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9/11 commission says rail security ignored

(The following story by Glenn Maffei of States News Service appeared on the Boston Globe website on August 18.)

WASHINGTON -- While the government focuses antiterror resources on aviation, there remains a neglected threat to Amtrak trains, commuter lines, and freight rail, and authorities should better secure the nation's railways, according to investigators and legislators.

The 9/11 commission said the government should identify transportation assets most likely to be attacked, prioritize which ones to defend, and then accomplish both with available funds.

The commissioners chided the Transportation Security Administration for failing to quickly develop an "integrated strategic plan." They also noted that aviation security in the past three years received 90 percent of the TSA's terror funding while rail protection received a fraction of available money.

Lawmakers on Capitol Hill also are calling for more attention to rail security.

"We need to try and stay one step ahead of these terrorists, and in order to do that we've got to look at history here," said Representative Stephen Lynch, Democrat of Boston, who has introduced a bill to overhaul emergency training for rail workers and expand safety and communications systems. "We have a very large population of travelers who use the rail every day, and there's very little being done in terms of losing the vulnerability right now in our rail systems."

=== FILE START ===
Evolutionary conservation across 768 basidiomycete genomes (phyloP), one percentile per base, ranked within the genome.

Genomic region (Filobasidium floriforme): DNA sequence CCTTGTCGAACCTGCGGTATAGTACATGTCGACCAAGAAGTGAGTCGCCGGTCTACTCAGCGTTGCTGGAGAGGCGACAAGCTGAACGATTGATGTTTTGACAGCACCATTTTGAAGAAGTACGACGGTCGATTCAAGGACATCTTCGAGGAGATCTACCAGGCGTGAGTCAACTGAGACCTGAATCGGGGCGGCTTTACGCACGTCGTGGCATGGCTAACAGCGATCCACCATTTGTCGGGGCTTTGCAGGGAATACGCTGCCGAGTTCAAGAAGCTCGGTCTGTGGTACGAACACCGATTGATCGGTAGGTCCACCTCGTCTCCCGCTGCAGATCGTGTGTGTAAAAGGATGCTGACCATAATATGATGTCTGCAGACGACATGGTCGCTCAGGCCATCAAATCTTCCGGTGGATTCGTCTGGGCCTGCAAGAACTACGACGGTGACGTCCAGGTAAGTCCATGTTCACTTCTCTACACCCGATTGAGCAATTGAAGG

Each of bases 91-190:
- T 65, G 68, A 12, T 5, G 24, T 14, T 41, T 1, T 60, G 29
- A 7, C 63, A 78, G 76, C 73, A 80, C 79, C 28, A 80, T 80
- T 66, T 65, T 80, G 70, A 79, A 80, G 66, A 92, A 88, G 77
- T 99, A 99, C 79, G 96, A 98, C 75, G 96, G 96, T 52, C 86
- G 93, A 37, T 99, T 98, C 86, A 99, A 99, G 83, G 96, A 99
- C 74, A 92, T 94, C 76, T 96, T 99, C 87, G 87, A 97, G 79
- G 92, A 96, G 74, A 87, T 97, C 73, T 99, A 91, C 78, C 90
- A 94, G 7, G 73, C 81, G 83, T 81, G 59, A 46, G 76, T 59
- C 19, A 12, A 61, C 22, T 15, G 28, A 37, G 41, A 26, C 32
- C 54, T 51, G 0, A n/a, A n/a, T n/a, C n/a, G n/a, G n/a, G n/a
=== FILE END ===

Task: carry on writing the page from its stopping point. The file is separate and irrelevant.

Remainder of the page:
The Senate next month is expected to move on a $200 million appropriations measure that would for the first time earmark funds specifically for rail security, rather than draw from the Homeland Security Department's general budget. The House version of $100 million must be reconciled with the Senate's, but either one would at least double previous rail security funding levels.

In the Senate, the banking committee authorized $5.2 billion for rail security, and the transportation committee authorized $1.2 billion for freight security.

This month, however, the terrorism debate on Capitol Hill has centered on how, and whether, to create a national director of intelligence and counterterrorism center. Lynch said he was concerned that the need for enhanced rail security was overshadowed by the 9/11 commission's sweeping intelligence proposals.

In its summary of transportation security, the commission stopped short of providing specific guidance on what priority to give securing the nation's rails and how much to fund the effort, leaving those decisions to Congress and the Department of Homeland Security.

The American Public Transportation Association supports the Senate's proposed appropriations level but said an industry survey this year identified $6 billion in transit-security needs -- $5.2 billion in one-time capital expenses and $800 million in annual costs.

Asa Hutchinson, undersecretary for Homeland Security's Border and Transportation Security Department, said he agreed with the 9/11 commission's recommendations but said the department is already developing a plan to address each mode of transportation, and it should be completed by year's end.

Noting ground-transportation terrorist attacks in Tokyo, Moscow, Chechnya, and, most recently, in Madrid, Lynch urged quick action to protect railways, and avoid the same mistakes.

"We were victims of our own incompetence and our own arrogance, some would say," Lynch said of pre-Sept. 11, 2001 aviation security. "What I'm afraid of is that we're repeating our past mistakes, and we're assuming that we're invincible, and that is not at all the case."

Wednesday, August 18, 2004

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